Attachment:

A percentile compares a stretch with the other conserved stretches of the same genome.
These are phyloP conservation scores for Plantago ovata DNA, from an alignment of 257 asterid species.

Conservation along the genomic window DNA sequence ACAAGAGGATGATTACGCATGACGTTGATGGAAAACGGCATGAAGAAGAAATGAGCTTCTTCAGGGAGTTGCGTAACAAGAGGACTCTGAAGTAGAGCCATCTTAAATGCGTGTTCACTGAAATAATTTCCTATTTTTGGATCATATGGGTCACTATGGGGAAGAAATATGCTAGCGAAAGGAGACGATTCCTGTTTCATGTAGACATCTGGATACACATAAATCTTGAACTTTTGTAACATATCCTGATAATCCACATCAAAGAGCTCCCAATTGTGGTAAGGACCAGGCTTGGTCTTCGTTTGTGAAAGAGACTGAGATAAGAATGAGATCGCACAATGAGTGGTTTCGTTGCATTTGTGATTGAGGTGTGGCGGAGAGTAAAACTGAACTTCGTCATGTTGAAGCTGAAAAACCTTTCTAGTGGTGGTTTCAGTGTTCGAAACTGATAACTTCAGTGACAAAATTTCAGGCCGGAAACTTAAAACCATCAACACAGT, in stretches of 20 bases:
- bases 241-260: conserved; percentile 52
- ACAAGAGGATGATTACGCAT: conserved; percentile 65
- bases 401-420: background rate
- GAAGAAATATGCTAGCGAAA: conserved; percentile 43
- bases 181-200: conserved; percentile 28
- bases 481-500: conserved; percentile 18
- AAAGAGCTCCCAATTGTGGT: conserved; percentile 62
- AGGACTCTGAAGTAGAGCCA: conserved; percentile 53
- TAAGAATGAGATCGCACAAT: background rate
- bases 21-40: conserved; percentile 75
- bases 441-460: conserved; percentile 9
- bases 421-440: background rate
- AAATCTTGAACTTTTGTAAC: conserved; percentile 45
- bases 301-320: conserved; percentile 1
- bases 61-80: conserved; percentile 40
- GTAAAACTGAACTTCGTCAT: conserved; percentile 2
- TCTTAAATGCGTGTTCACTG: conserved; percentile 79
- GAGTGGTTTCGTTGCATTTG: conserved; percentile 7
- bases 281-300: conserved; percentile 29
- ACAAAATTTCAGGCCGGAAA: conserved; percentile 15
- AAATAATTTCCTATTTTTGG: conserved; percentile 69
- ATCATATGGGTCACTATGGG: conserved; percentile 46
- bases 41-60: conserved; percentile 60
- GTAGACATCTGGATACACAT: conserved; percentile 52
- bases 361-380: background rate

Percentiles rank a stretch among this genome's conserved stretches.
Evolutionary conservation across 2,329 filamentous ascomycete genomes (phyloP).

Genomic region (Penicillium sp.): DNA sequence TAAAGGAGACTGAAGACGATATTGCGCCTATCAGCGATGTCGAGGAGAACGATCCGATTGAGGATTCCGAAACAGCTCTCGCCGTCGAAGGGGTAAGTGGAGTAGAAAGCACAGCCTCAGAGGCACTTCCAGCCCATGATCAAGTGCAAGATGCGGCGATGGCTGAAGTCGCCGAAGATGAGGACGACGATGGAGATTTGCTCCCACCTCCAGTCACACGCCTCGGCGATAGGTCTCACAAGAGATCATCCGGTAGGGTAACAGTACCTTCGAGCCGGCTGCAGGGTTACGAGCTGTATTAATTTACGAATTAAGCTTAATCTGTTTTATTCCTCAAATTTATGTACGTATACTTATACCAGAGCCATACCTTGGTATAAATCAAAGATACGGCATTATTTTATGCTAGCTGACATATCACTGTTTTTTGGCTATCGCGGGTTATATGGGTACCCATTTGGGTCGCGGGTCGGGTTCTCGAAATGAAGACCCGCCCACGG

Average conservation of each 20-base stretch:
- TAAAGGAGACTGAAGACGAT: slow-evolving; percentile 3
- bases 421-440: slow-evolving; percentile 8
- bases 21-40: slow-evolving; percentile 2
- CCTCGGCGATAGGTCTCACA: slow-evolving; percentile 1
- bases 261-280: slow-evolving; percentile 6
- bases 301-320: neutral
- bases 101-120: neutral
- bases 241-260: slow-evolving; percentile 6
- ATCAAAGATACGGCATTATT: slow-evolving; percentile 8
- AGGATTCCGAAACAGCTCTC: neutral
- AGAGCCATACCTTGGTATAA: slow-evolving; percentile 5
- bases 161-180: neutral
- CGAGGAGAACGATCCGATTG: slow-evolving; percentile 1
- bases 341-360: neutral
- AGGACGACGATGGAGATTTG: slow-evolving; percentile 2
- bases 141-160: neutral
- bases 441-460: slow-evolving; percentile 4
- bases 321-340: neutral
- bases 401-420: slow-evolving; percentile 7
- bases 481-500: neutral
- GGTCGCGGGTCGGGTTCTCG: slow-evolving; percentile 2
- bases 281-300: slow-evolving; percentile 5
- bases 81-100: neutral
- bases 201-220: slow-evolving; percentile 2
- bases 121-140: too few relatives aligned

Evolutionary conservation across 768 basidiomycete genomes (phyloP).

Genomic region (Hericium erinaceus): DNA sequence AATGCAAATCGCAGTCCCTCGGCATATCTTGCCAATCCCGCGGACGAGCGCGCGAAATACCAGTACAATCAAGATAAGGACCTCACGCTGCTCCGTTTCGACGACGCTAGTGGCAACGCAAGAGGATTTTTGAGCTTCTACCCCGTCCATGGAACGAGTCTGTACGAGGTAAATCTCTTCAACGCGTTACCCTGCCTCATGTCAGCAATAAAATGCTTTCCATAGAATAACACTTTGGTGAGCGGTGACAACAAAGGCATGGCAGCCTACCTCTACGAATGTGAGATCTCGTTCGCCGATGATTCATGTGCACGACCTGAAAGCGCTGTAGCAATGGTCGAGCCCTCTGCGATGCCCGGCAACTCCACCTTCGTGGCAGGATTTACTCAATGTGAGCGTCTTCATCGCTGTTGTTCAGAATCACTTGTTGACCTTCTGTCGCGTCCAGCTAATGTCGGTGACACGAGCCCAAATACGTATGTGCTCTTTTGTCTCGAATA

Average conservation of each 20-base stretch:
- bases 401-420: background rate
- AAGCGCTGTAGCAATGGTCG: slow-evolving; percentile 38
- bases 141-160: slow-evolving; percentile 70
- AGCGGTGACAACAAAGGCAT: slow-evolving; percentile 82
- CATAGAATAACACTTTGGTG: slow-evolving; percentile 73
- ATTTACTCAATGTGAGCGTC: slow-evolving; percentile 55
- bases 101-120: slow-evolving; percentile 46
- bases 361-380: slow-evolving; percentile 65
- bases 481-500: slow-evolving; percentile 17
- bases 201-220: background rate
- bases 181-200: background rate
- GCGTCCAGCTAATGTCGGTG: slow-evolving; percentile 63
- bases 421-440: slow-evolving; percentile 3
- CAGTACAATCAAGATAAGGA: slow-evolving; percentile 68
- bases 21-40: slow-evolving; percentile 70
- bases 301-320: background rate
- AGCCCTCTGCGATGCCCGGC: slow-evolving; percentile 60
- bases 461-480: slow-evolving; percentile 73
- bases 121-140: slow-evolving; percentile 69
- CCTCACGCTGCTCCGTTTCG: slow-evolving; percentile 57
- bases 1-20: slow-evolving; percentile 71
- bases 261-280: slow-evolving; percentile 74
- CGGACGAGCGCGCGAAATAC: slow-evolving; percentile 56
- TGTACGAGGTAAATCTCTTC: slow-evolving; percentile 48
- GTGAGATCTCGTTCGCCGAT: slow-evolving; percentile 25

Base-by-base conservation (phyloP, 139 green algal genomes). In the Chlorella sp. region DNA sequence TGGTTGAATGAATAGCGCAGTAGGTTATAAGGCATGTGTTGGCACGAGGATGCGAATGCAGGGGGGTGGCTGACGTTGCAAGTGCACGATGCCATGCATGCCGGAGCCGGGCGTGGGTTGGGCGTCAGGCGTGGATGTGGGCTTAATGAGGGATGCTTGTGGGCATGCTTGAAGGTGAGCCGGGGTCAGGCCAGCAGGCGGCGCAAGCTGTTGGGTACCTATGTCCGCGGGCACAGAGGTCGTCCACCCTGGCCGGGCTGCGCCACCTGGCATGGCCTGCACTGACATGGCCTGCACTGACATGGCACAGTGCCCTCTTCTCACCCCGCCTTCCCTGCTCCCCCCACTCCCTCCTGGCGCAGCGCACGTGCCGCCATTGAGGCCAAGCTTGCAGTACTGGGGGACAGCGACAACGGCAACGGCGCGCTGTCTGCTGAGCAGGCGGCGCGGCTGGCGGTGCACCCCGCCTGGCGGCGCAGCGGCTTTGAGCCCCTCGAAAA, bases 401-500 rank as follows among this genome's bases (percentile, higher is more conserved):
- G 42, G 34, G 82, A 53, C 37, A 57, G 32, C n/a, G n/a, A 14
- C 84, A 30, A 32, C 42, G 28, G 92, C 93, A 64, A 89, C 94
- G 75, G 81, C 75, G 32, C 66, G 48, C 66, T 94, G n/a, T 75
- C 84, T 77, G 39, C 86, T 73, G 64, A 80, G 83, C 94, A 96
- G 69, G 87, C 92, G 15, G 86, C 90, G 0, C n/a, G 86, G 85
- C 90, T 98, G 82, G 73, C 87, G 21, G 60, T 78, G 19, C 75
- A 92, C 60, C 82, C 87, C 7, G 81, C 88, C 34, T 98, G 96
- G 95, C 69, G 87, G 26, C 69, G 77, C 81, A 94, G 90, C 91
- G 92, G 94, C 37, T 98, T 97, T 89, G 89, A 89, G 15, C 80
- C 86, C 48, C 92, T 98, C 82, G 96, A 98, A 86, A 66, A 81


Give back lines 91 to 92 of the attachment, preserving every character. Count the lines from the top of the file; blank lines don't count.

- G 69, G 87, C 92, G 15, G 86, C 90, G 0, C n/a, G 86, G 85
- C 90, T 98, G 82, G 73, C 87, G 21, G 60, T 78, G 19, C 75